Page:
Here a selection of German films at this year’s Frameline festival – all in German with English subtitles and there are more than these three that I can recommend for very different reasons. Let me start with THE CIRCLE / DER KREIS ( photo left) by Swiss director Stefan Haupt, who some of you might remember from UTOPIA BLUES, the audience favorite of the 2002 Berlin & Beyond Film Festival. Throughout his career as filmmaker, Stefan Haupt has tackled a variety of topics and genres, from music film (Utopia Blues) to documenting the phases of dying of Elisabeth Kübler-Ross who did exactly that in her groundbreaking work, and this recent docu-drama retelling a little known chapter of postwar gay history in Switzerland. Once I got over the fact that the actors did not resemble Röbi and Ernst, who lead us through the story (the actors should have been switched), I got into the captivating history of The Circle, a magazine and their subscribers so far ahead of what was happening elsewhere in gay circle in the late fifties. In Germany homosexuality was outlawed by infamous paragraph 175, in Switzerland a law against homosexuality was abolished in 1942 but around 1960, when Swiss authorities realized what THE CIRCLE subscribers in Zürich were up to, they cracked down on them and eventually drove them underground until the late 1990s. The love story between Röbi and Ernst closely attached to the ups and downs of THE CIRCLE finally comes to a happy end with gay marriage fully legalized in Switzerland in 2008.
Watching this film I was reminded of what happened in Switzerland during the second World War. The country had officially declared neutrality but Jews who thought to be save there, were shipped to the camps and neighbors reported Jews to the authorities. DAS BOOT IST VOLL, an Oscar nominated film from 1981, told the harrowing story. The Swiss seem to be more than just law abiding, they sense what it is that the authorities might object to and, being afraid of doing the wrong thing and being punished, become voluntary informers. After all, in 1943 they didn’t want Jews living next door and 20 years later they didn’t want gays as neighbors. In Germany, the situation was clear, there was a law and if you break the law you commit a crime. Paragraph 175 was abolished in 1988 and finally revoked altogether after unification in 1994.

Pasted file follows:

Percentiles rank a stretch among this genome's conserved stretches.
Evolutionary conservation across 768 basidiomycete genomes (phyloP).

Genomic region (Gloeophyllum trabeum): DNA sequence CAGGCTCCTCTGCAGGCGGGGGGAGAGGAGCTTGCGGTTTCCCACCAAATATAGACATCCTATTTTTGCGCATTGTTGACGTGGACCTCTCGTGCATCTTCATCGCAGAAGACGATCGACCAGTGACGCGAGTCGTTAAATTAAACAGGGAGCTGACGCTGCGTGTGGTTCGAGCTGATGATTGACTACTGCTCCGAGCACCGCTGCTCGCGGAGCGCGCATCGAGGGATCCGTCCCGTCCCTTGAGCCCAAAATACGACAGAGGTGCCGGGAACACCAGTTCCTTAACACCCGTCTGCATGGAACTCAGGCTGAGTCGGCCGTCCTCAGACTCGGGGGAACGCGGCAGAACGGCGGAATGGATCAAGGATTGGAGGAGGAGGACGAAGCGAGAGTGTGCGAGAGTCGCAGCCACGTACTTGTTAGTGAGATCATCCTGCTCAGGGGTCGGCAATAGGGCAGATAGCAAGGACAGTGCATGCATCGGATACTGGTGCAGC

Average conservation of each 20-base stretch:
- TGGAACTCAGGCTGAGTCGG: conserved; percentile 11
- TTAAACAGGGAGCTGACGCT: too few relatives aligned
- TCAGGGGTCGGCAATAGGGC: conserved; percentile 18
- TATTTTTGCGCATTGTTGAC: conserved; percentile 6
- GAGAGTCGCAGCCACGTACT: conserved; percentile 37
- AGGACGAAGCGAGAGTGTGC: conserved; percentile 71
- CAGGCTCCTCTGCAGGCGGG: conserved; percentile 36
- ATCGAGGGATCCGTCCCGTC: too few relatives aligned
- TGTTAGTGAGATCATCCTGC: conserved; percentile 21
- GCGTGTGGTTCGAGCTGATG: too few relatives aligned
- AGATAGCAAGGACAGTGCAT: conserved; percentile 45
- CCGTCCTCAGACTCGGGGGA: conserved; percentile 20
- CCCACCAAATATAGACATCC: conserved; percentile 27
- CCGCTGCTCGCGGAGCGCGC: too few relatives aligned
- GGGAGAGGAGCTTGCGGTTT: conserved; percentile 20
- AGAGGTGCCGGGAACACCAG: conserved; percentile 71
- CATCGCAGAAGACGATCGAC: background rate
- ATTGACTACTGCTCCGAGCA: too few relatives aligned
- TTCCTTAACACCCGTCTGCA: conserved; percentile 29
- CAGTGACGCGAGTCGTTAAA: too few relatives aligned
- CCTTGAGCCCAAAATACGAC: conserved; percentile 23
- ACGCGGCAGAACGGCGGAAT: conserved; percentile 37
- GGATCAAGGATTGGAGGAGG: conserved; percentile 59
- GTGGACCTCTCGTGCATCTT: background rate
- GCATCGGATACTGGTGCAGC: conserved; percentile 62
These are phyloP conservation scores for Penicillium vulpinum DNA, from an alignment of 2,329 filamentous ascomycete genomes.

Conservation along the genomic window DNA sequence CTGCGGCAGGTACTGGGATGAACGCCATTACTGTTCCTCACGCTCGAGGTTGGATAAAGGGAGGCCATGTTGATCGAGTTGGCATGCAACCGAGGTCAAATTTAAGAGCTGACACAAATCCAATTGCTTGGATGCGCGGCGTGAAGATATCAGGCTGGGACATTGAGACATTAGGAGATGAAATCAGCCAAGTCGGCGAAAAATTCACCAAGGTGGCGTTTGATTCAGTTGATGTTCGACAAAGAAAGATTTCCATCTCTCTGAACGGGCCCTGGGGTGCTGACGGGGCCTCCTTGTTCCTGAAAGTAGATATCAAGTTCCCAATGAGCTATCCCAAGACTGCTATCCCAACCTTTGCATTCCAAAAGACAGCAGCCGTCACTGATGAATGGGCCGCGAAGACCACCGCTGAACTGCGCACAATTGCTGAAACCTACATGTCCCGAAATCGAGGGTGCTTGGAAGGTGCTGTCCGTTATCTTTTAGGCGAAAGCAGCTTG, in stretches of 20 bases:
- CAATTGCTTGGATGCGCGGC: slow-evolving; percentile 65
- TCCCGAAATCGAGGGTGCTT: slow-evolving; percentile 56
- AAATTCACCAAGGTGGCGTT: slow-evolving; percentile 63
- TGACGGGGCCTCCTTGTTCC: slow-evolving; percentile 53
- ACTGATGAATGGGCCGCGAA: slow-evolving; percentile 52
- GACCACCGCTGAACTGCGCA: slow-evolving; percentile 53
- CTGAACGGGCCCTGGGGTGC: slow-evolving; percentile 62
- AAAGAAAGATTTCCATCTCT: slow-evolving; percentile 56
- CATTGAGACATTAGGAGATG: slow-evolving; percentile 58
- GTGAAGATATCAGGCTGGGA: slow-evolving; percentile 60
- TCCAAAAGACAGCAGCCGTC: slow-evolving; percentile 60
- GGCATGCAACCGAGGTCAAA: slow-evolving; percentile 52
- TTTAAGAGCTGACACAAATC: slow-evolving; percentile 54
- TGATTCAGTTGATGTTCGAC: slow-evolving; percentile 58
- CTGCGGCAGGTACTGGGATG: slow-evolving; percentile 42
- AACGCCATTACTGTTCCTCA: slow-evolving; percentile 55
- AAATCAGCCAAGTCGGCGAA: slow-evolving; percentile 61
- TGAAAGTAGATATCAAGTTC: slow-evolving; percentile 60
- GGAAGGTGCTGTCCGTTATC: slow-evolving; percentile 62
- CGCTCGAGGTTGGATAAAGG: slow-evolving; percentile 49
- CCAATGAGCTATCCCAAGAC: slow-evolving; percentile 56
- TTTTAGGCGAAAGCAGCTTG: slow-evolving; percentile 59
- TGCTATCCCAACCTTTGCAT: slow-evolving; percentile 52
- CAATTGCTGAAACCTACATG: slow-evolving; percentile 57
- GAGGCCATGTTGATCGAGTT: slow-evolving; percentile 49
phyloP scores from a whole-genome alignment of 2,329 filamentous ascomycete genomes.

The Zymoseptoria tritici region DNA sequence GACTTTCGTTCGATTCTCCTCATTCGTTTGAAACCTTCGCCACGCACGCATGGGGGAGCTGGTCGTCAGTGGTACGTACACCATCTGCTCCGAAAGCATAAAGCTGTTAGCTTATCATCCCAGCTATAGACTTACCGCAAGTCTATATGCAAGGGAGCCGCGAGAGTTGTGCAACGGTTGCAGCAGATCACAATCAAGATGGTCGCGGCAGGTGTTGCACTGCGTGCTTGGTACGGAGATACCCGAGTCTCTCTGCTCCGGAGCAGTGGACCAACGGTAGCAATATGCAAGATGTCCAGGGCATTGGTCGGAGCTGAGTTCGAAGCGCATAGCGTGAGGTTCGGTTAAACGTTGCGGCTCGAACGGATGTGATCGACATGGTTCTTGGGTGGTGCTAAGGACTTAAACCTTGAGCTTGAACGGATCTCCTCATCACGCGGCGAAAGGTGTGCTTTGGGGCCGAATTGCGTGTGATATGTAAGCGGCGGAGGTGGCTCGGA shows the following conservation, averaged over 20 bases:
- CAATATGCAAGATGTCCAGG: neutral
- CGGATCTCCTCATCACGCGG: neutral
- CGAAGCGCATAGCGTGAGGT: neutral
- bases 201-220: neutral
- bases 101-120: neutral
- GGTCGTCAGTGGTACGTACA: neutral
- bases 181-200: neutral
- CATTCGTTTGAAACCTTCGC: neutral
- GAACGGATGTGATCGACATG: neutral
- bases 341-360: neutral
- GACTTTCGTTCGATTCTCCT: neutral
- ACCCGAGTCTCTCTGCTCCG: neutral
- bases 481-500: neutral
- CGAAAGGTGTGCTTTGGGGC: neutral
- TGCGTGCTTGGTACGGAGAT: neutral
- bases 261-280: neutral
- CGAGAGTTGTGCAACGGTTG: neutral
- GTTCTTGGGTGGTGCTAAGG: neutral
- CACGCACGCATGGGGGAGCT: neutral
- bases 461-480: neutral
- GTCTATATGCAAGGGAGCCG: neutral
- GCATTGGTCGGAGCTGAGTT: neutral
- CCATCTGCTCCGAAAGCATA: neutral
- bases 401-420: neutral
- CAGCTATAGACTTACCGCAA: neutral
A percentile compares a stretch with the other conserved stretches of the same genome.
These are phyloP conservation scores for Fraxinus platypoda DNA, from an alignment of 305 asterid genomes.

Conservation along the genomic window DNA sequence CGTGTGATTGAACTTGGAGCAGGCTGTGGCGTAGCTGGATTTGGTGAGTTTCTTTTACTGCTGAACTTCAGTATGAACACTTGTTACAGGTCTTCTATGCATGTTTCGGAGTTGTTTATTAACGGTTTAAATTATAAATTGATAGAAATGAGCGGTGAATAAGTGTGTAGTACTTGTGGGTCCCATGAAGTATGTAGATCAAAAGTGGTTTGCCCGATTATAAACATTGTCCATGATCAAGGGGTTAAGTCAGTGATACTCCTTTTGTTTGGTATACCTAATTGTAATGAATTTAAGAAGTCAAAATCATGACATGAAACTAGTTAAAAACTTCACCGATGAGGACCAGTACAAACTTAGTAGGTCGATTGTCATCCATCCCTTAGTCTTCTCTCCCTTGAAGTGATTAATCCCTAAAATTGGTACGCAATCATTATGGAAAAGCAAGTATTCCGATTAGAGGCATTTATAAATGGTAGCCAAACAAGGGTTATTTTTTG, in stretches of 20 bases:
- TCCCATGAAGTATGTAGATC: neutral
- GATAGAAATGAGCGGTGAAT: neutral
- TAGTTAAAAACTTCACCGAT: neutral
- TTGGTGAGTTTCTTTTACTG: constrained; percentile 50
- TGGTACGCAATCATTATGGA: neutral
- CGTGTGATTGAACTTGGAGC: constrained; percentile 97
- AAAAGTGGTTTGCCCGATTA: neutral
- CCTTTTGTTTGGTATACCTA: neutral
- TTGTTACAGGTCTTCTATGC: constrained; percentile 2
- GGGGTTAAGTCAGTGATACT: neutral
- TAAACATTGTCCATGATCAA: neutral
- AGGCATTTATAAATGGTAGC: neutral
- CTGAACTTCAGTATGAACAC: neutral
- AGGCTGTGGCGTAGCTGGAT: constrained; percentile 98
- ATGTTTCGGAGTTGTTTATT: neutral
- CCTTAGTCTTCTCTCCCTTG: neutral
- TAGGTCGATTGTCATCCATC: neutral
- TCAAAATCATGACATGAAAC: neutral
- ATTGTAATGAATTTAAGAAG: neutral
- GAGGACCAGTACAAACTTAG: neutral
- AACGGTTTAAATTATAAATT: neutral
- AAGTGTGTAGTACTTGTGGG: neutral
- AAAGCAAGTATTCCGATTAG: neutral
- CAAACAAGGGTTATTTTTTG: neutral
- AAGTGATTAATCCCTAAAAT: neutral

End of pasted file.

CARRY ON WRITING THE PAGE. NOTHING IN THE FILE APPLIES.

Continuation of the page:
OF HORSES AND MEN from Iceland still fresh in my memory, I was curious to see what veteran German filmmaker Monika Treut had to add to the majestic animals and their human companions. OF GIRLS AND HORSES is a different story. Horses are shown in their full glory – more so than in the Icelandic film – they are not sacrificed, they are treated with respect and love and, like in the Icelandic story, they bring about change, here to a troubled girl that, in the end, will find her calling and a new love. Shot by Birgit Möller, director of VALERIE, (winner of the Best First Feature of Berlin & Beyond 2008), the images immerse us into the green, flat, endless landscapes of north Germany. I got home sick watching the film – the horses, the colors, the horizons touching the sea, beautiful. The story of the troubled teenager being reigned in by an understanding and attractive female horse trainer didn’t touch me much, but the cinematography did.
FEUCHTGEBIETE / WETLANDS adapted from the bestselling novel by Charlotte Roche starts with a reader’s comment published by Bild online: “This book shouldn’t be read or adapted to film. It is not more than the mirror of our sad society. Life has much more to offer than the disgusting perversity of the human heart – We need God.” Touted as the craziest, most outrageous film at Sundance this year, WETLANDS will attract the unsqueamish, for sure. A teenage girl’s fascination with bodily fluids and odors leads us through vulgar anatomical explorations and sexual misadventures. Director David Wnendt picked the right face for this unusual tour de force, the innocent, cute looking Swiss actress Carla Juri. Wnendt’s first feature, the haunting neo-Nazi drama DIE KRIEGERIN /COMBAT GIRL, catapulted Alina Levshin into stardom, and rightly so. That he continued his directing career with WETLANDS came to many as a big surprise, but again, Wnendt made a big splash, only this time with very different fluids.
More to come about narrative features eligible for the Best First Feature Award — lots of great ones not to be missed.